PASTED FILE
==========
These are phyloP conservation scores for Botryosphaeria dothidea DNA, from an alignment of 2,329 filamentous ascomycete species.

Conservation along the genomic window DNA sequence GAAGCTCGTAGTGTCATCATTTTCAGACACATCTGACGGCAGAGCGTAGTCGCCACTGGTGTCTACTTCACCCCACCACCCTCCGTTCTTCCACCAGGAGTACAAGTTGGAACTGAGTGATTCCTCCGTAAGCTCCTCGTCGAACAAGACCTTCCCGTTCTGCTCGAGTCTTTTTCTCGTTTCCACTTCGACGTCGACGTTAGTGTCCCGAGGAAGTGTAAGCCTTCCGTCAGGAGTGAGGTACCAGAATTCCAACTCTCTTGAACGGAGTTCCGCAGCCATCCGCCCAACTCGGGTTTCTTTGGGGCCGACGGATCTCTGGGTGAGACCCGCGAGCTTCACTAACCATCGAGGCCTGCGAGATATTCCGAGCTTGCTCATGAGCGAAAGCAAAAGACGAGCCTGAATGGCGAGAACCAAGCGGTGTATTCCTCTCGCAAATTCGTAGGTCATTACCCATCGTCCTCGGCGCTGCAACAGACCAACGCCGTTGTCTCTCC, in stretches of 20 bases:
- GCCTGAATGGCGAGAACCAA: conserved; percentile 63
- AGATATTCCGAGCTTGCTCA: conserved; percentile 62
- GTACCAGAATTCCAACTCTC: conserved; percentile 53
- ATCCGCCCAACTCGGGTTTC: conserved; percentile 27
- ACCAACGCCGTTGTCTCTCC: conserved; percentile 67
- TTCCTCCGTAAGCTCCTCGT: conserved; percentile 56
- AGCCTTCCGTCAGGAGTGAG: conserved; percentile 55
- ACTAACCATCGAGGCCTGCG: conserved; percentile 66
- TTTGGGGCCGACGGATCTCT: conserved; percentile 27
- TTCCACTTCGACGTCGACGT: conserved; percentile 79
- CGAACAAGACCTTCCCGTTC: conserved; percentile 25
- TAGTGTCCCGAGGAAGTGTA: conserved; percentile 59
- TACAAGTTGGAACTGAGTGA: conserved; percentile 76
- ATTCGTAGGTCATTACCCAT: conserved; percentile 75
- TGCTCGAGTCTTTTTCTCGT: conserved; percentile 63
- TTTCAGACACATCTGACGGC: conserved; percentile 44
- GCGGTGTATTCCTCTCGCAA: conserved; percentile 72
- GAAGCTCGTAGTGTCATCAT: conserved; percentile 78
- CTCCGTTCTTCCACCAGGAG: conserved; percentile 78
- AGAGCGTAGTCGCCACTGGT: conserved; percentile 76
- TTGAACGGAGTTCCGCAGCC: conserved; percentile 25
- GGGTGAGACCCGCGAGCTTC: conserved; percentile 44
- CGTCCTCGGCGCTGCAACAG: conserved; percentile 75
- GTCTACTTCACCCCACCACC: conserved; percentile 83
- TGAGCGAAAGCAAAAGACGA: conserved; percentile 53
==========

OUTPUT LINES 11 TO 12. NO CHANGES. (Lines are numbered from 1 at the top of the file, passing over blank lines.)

- TTTGGGGCCGACGGATCTCT: conserved; percentile 27
- TTCCACTTCGACGTCGACGT: conserved; percentile 79